Caltrans: 237 employees ready for Tahoe-Truckee area snow removal |

Caltrans: 237 employees ready for Tahoe-Truckee area snow removal

Margaret Moran
This Caltrans snowblower is among several pieces of snow removal equipment the state uses to plow highways and I-80 near Truckee and Lake Tahoe.
File photo |

Contact information

Call 1-800-427-7623 to check highway conditions through Caltrans.

Call 530-581-6220 or email regarding snow removal in Pacer County’s portion of Lake Tahoe.

Call 530-582-7707 or email regarding snow removal in the town of Truckee.



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TRUCKEE, Calif. — With long-range forecasts calling for a wetter-than-normal winter for central California, Caltrans is not only ready for such a season, but looking forward to it.

“We’ve been drinking the same Kool-Aid that everyone else has with the prediction of El Niño,” said Stan Richins, the Sutter-Sierra region manager for Caltrans. “We’re hoping that we’re going to have just a great winter with normal or above-normal snowfall. We’re geared up for that.”

In District 3, which includes roadways in Northern Sierra counties, staffing is at 576 employees, which includes seasonal workers, said Steve Nelson, Caltrans District 3 public information officer.

Of that, 185 employees are assigned to the Interstate 80 corridor from Auburn to the Nevada state line, while highways 28, 89 and 267 have a combined 52 employees, he said.

As for snow removal equipment, I-80 has 145 machines assigned to it among the four maintenance stations that service the area — Truckee East/West, Kingvale, Whitmore and Auburn, Nelson said.

On average, roughly $4.7 million of commerce traverses I-80 at Donner Summit every hour, according to Caltrans, making it a high priority route.

Closer to Lake Tahoe, highways 28, 89 and 267 are also a “high priority” for Caltrans to keep clear and open, Richins said.

“They are high volume routes,” he said. “We need to keep them open and clear, so that people can get over here to do their business and have their entertainment. … We surely don’t want to be the cause of any economic downturn because we weren’t able to keep up with winter demands.”

The Tahoe City maintenance station, which services a portion of Highway 89 and all of Highway 28, has 19 pieces of equipment ready, Nelson said. Meanwhile, the Truckee North/South station, which services all of Highway 267 and a portion of 89, has 17 machines.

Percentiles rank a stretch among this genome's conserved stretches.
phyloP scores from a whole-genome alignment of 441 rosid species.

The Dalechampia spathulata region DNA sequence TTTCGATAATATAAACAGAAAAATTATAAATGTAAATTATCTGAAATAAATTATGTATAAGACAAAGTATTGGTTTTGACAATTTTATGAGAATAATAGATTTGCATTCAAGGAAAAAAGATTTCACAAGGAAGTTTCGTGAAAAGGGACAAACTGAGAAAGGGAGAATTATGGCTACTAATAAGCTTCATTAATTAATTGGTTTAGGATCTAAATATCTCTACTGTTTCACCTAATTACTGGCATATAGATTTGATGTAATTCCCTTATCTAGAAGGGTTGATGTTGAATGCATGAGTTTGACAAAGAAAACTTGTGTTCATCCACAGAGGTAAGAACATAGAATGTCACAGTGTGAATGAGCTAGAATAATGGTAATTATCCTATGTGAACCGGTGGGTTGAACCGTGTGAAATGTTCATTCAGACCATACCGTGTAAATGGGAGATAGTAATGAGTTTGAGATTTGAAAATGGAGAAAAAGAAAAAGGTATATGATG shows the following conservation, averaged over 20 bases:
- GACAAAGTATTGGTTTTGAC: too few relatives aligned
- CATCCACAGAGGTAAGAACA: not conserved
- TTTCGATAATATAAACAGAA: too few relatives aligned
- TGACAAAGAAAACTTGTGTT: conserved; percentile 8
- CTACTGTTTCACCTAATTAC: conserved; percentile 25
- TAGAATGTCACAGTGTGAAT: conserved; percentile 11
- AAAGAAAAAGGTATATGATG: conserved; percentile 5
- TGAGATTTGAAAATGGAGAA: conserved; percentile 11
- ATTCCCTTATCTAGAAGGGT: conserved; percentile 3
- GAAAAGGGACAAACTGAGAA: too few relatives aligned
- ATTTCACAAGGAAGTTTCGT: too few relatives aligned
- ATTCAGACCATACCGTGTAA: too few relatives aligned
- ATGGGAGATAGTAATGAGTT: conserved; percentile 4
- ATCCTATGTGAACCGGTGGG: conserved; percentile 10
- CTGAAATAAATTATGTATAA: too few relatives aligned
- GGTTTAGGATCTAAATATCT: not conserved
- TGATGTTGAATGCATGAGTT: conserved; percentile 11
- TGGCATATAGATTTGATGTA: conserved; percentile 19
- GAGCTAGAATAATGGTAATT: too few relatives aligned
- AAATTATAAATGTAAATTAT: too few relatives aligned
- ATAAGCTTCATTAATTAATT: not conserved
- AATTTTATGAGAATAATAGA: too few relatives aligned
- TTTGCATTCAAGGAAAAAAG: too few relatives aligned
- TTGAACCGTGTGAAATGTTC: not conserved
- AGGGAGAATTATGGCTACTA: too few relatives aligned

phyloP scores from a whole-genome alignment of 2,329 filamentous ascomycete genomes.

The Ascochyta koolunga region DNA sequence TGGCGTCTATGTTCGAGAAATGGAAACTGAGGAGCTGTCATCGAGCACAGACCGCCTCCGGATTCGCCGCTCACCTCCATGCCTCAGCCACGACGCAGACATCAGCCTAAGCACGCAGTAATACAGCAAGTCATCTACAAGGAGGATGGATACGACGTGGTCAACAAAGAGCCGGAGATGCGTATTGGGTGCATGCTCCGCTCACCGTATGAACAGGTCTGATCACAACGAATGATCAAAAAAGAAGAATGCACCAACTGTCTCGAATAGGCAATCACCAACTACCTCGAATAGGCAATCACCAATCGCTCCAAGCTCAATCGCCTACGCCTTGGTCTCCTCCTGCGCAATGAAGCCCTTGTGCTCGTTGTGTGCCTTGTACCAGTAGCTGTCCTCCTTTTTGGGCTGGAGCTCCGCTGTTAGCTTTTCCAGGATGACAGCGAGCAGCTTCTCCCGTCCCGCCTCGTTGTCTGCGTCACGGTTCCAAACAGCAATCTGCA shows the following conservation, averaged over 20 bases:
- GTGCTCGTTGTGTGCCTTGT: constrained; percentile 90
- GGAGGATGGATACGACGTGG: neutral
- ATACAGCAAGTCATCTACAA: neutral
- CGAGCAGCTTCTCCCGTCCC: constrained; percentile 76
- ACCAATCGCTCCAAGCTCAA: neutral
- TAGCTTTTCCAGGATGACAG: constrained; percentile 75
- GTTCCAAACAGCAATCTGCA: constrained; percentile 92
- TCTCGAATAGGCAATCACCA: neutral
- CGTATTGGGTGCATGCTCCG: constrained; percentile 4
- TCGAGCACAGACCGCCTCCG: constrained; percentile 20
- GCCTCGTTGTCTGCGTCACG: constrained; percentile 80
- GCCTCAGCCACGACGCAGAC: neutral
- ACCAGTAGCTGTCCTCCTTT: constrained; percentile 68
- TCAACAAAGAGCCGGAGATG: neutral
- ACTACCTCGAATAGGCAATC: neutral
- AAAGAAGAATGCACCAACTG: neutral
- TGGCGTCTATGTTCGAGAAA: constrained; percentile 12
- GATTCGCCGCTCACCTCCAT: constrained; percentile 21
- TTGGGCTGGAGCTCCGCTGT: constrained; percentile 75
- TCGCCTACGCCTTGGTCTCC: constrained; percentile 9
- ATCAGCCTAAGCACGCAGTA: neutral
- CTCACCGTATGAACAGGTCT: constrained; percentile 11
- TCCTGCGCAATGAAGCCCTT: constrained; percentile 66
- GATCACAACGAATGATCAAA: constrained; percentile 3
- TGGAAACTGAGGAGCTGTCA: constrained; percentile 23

‘We have the resources’

As for Placer County and the town of Truckee, they, too, are equipped to keep local roadways clear of snow this winter.

Within Placer County, there are 10 Tahoe-based full-time employees dedicated to area snow removal, with a fleet of seven snow blowers, 10 motor graders, and four plow/sanders, said Kevin Taber, engineering manager for the county’s road maintenance division.

“With that said, we have personnel and equipment throughout the county ready to assist wherever help is needed,” he said. “Placer County is unique in that (it) range(s) from sea level to snow level. … Mother Nature often dictates our course of action, so if Tahoe is hit particularly hard, we have the resources available to assist.”

Meanwhile, the town of Truckee has 11 regular full-time equipment operators and 18 winter seasonal operators, overseen by senior street maintenance workers and supervisors, according to the town.

Crew shifts are staggered to accommodate continuous coverage, with all department personnel available for snow and ice control operations as conditions warrant.

The town is divided into four service areas — main arterials/school bus routes, residential streets, town maintained parking, maintained trails and sidewalks — each with varying snow removal methods to meet needs.

“The primary goal of the town of Truckee’s snow removal plan is to provide for the safe and orderly movement of emergency equipment, vehicle traffic and pedestrians throughout the community during winter months,” according to the town.

Predictions and preparedness

Recent forecasts continue to predict this year’s El Niño, among the strongest on record, will bring the chance of above normal precipitation for central and southern California.

Helping Caltrans District 3 handle whatever Mother Nature doles out this winter is a $66.1 million maintenance budget, which includes snow removal, for fiscal year 2015-16, Nelson said.

“This is based on looking at the past four years and can be adjusted depending on needs,” he elaborated. “Safety is Caltrans’ top priority, and the needs of the highways in the Sierra will be met.”

According to the National Weather Service on Tuesday, a winter storm capable of bringing one to three feet of snow above 7,000 feet and one to two feet of snow at lake level is expected to move into the Lake Tahoe basin Wednesday evening, lingering into Friday morning.

“Snowfall rates will exceed plowing capabilities at times,” according to NWS. “This includes Interstate 80, Highway 50, California highways 88, 89, 267 and Nevada highways 28, 207 and 431. … There is a potential for significant snow accumulations that may create hazardous winter driving conditions.”

When driving in winter conditions, Caltrans advises motorists to reduce speed; carry tire chains; keep a travel kit with blankets, food, water and a flashlight in the vehicle; maintain a full fuel tank; and don’t use cruise control.

“Be patient and leave plenty of time to get where you need to go,” Richins added.

To check road conditions and chain requirements before traveling through Caltrans, visit or